Generally speaking, a serving should be around one ounce (28 grams).
If consuming clotted cream in large concentrations, it is better to use it as an occasional treat.
2) The Texture Is Not Like Regular Cream
I love the texture of clotted cream; it’s thick, creamy, and delicious.
However, depending on what you want to use the cream for, clotted cream might not be suitable due to its thickness.
- Clotted cream doesn’t really work as a “runny” sauce for desserts. It is too thick.
- You also can’t use it in coffee, black tea or hot chocolate like you can with regular cream.
In other words; this is all fine as long as you don’t expect clotted cream to behave in the same way as regular (liquid) cream.
How Is Clotted Cream Made?
The process of making clotted cream is quite straightforward, and it doesn’t rely on any advanced techniques or equipment.
The production process of clotted cream follows these steps;
- Firstly, producers isolate and separate pure cream from whole cow’s milk.
- After this, some of the milk can be added back to the cream as long as the butterfat content remains above the clotted cream’s minimum specification of 55% butterfat.
- Following this, the next stage is to heat the milk at 70-80°C (158-176°F) but not allow it to boil.
- Overall, this heating time should be for a minimum of one hour until a thick crust forms on top of the cream.
- Once the cream has developed a thick crust, it is allowed to slowly cool over many hours, during which time the cream thickens.
It is thought that this process of ‘clotting’ cream was first undertaken as a way of preserving fresh cream for longer periods.
Clotted Cream Recipe
To make genuine 55% butterfat clotted cream, it would require a lot of milk and a lot of time and effort to separate all the cream.
However, for anyone who wants to have an attempt at making clotted cream at home, it is possible to make something similar.
You can make your own clotted cream providing you have some cream with a high concentration of butterfat.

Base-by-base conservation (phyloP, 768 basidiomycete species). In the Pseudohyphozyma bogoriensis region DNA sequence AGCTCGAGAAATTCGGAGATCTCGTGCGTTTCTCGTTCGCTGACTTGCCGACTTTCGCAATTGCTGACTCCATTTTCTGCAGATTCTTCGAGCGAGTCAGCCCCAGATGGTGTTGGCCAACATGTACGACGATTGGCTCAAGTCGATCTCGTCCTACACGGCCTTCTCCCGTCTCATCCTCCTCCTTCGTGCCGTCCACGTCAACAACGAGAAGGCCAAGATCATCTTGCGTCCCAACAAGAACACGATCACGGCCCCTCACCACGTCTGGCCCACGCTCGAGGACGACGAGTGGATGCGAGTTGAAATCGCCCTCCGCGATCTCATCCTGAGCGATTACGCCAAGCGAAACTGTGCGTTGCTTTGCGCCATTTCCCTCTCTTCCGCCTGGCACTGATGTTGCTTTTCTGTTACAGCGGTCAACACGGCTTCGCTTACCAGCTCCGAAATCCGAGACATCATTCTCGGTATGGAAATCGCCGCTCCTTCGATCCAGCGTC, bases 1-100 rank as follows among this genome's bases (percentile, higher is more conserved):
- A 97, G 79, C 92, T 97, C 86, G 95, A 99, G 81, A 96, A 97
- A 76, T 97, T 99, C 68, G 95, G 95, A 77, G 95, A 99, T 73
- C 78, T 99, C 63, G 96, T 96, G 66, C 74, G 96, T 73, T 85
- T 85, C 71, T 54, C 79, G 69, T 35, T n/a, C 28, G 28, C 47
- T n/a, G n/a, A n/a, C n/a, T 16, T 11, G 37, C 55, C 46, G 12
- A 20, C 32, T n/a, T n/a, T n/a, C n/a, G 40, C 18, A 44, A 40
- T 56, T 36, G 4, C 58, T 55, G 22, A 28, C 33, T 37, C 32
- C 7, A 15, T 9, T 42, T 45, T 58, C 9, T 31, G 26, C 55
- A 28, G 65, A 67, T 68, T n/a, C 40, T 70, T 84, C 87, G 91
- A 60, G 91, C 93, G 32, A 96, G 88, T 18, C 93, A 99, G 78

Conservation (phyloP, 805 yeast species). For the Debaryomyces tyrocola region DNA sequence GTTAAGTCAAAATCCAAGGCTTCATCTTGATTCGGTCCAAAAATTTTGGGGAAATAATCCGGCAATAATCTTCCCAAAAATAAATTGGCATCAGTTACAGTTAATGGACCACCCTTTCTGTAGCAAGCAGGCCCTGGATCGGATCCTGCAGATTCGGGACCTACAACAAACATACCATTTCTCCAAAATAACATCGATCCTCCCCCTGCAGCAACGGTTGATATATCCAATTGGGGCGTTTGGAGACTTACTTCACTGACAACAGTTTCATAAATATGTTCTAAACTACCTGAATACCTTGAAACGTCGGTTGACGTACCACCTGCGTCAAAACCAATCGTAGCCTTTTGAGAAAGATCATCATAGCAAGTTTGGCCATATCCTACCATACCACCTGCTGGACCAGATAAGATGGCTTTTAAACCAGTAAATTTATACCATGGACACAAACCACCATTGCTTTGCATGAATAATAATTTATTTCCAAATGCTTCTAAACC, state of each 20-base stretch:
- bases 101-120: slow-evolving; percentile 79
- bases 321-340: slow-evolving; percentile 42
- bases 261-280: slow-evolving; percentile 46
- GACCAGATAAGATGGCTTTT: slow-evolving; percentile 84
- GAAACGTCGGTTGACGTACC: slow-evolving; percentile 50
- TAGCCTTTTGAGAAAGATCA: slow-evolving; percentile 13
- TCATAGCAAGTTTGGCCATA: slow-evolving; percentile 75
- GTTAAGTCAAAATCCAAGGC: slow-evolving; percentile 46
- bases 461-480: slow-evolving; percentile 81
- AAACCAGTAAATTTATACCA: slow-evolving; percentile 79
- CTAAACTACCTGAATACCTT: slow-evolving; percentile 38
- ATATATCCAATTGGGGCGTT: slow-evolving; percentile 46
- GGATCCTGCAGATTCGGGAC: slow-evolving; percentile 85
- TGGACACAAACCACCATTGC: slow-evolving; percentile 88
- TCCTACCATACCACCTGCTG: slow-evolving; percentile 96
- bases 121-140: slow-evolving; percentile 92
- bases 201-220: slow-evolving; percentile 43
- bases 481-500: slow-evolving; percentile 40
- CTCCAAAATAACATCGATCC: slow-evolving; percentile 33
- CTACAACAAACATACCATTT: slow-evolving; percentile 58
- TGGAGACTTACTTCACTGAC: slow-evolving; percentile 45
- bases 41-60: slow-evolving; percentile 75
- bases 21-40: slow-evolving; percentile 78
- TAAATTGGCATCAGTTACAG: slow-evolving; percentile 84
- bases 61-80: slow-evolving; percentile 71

For instance, in the United States, heavy whipping cream (36% butterfat) or preferably manufacturer’s cream (40% butterfat) would be ideal.
In the United Kingdom, double cream (48% butterfat) would be ideal.
The terminology of high-butterfat cream will vary by country, but basically, anything around 40% butterfat or higher would be best.
Also, using non-ultra-pasteurized cream will provide a better taste experience. In short; the better quality cream you use, the better the taste will be.
To make clotted cream, stick to the following simple steps;
- First, preheat the oven to the specification cooking temperature for clotted cream, which is 80°C (176°F).
- Pour around 1 liter (about 2 pints) of cream into a baking dish and put it in the oven.
- Allow the cream to bake in the oven for around 12 hours and then remove it from the oven.
- Now, the majority of the cream will be thick and crusty on top with a small amount of liquid cream remaining. Separate the thick cream from the rest and put it in the refrigerator to chill. You can use any remaining liquid cream in whatever way you wish.
- The following day, the cream in the refrigerator will have become thicker and will now resemble clotted cream.
How To Use Clotted Cream
First of all; you can use clotted cream in any way you wish. Since the cream tastes so good, some people even enjoy it by the spoon.
However, here are a few different ways you can use it.
1) With Fresh Berries
While it isn’t quite the same as regular (liquid) cream, eating fresh berries alongside a thick dollop of cream tastes great.
The classic/traditional/old-fashioned way to eat clotted cream is with scones and strawberry jam (jelly). This way is how most people in the UK consume clotted cream.
Low-carb dieters could try these wheat-free scones.
3) Clotted Cream Scrambled Eggs
For the tastiest scrambled eggs of all time, clotted cream can give eggs a thick and fluffy texture and a delicious taste.
To make these, just add a little (extra) clotted cream to your favorite scrambled eggs recipe.
Where To Buy
Clotted cream can be hard to find in the United States, but some Whole Foods stores sell it.
Additionally, several online stores (like Walmart and Amazon) sell it, but the price can be a little on the expensive side.
If you can’t find a reasonably priced option, it may be worth trying the homemade version.
For those that live in the UK, it should be possible to find clotted cream in almost any larger store for a reasonable price.
Availability in other countries will vary, but checking local import shops or an online search may help to find it.
Clotted cream is a delicious dairy food, and it is worth trying at least once for those who have never had it.
Although the nutrition profile isn’t anything spectacular, it is an excellent source of vitamin A.
But the best reason to try it is the incredible taste it offers.
For more on high-fat dairy foods, see this guide to delicious heavy cream substitutes.
2 thoughts on “What Is Clotted Cream?”
IMO best eaten with succulent, juicy, sweet English strawberries in June. A favourite at Wimbledon!!
Agreed! It works well with raspberries too.